Going to Brown was a really hard experience. I recognized the privilege that so many people had and I never saw in my community, and realized we were all in the same situation. I saw kids vacationing in the Hamptons, driving Porsches and BMWs, with parents who are judges and lawyers who are going to get them a job. It’s a different universe. It was a very humbling experience that politicized me even more and made me appreciate Salinas even more.
VOMB: What made you decide to become an artist?
AM: I’ve done art since I was a child, I drew. I loved art but I felt it wasn’t a viable career path. As a good immigrant son I had to become a doctor, a lawyer, a professor. And so that’s the route that I took. That’s why I ended up in a Ph.D. program (at USC in Los Angeles), I felt that pressure. When you grow up being told that you’re “less than,” you do everything you can to show that you’re worthy. I realized when I was a Ph.D. student that I did not need the doctorate to feel worthy, that I was doing it for the wrong reasons. I finished my master’s, but I realized the academic route was not for me.
At USC I was doing a track on visual and cultural studies, and I realized that all my interests are in art. But I don’t want to write about art, I want to make it, and it’s a hard life, I’m not going to lie to you. It’s a lot of freelancing, a lot of hustling. I’m in the process of looking for full-time work — L.A. is an expensive city. I don’t have the aspiration to become a blue-chip artist who sells paintings for $50,000. It’s not that I would not like the money, but what it takes to get there is not something I want to do. Right now I’m trying to find a path that allows me to keep making the art I want to make without having to worry about fitting in a particular space.
VOMB: You are very good at promoting your current projects on social media. Tell me more about one of them.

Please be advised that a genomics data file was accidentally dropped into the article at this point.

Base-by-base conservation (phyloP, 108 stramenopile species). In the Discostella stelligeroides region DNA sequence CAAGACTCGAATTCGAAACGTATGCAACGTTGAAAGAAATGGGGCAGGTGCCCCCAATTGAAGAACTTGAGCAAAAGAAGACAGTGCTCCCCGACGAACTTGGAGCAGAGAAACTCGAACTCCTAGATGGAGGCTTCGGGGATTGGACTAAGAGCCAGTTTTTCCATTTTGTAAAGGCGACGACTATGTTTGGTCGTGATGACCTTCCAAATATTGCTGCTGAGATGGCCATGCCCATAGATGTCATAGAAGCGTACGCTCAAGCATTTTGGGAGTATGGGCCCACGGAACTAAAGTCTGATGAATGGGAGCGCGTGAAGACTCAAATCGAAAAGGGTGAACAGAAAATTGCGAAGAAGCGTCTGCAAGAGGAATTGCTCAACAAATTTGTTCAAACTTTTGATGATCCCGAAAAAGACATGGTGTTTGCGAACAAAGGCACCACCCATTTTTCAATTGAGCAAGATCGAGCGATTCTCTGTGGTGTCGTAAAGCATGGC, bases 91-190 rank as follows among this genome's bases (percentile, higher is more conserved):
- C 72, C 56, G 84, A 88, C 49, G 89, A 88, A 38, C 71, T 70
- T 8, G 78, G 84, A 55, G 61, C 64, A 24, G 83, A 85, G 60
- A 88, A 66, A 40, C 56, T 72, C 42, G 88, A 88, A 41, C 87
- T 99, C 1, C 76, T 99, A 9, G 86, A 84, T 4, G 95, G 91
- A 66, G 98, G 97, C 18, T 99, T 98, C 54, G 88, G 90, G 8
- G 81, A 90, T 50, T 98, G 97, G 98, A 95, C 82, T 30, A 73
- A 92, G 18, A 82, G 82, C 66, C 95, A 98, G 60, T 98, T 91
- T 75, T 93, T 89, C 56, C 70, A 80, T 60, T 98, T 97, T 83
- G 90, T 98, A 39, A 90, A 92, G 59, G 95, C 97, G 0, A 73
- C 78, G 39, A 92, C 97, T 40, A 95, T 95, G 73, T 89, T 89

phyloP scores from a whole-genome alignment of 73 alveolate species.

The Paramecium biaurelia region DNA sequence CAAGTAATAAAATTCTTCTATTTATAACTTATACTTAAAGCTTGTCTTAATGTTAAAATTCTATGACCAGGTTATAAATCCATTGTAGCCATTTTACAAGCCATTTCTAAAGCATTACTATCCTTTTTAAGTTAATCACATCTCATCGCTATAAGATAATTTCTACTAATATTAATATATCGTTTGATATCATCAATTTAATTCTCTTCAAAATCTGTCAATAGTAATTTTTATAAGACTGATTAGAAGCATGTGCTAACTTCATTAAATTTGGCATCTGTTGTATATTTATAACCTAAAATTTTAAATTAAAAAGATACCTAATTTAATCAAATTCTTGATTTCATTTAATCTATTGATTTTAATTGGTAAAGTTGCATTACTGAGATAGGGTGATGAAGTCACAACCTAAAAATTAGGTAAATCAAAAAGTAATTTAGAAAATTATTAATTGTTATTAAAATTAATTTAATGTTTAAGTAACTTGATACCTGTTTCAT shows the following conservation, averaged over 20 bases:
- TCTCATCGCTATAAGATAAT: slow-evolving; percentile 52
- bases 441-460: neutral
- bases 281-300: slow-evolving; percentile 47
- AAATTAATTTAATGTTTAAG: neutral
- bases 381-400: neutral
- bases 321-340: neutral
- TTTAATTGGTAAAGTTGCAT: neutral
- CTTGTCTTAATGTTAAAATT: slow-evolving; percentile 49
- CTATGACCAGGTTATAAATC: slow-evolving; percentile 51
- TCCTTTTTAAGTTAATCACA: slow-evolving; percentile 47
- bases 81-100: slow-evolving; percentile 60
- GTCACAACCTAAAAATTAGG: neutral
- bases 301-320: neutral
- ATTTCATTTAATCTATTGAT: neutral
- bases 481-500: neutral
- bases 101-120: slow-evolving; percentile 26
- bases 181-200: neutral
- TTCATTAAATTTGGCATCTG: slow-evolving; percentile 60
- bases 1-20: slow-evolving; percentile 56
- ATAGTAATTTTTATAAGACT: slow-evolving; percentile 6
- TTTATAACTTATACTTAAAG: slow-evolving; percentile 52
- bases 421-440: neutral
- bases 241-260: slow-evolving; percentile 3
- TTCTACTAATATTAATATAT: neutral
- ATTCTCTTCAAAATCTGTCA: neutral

AM: With a team of professors and students of (Los Angeles Trade Technical College) we have a really cool project using my artwork as a base for the landscape architecture design. It’s going to be over 500 feet of art on a fence in a new green space that’s part of a new initiative called Greening L.A. The professor I’m working with, Marcela Oliva, is a real shaker and mover committed to giving students opportunities, not just to make public art but (also committed to collaborating) with working-class students so they get the experience they’re going to need when they go out into the community and labor market. As an artist and educator, it’s a great opportunity to work with students and educators, and to do something that is community-driven. They want to make the space usable for residents of South L.A. It’s a space that’s vacant, full of graffiti and unhoused people. They invested quite a bit of money to turn it into a green space with some community gardens and we’re planning to add some pedagogical elements.
VOMB: Your exhibit “Ecologies of Displacement” was part of the FREESTATE show at El Segundo Museum of Art last year. What was the inspiration for this project?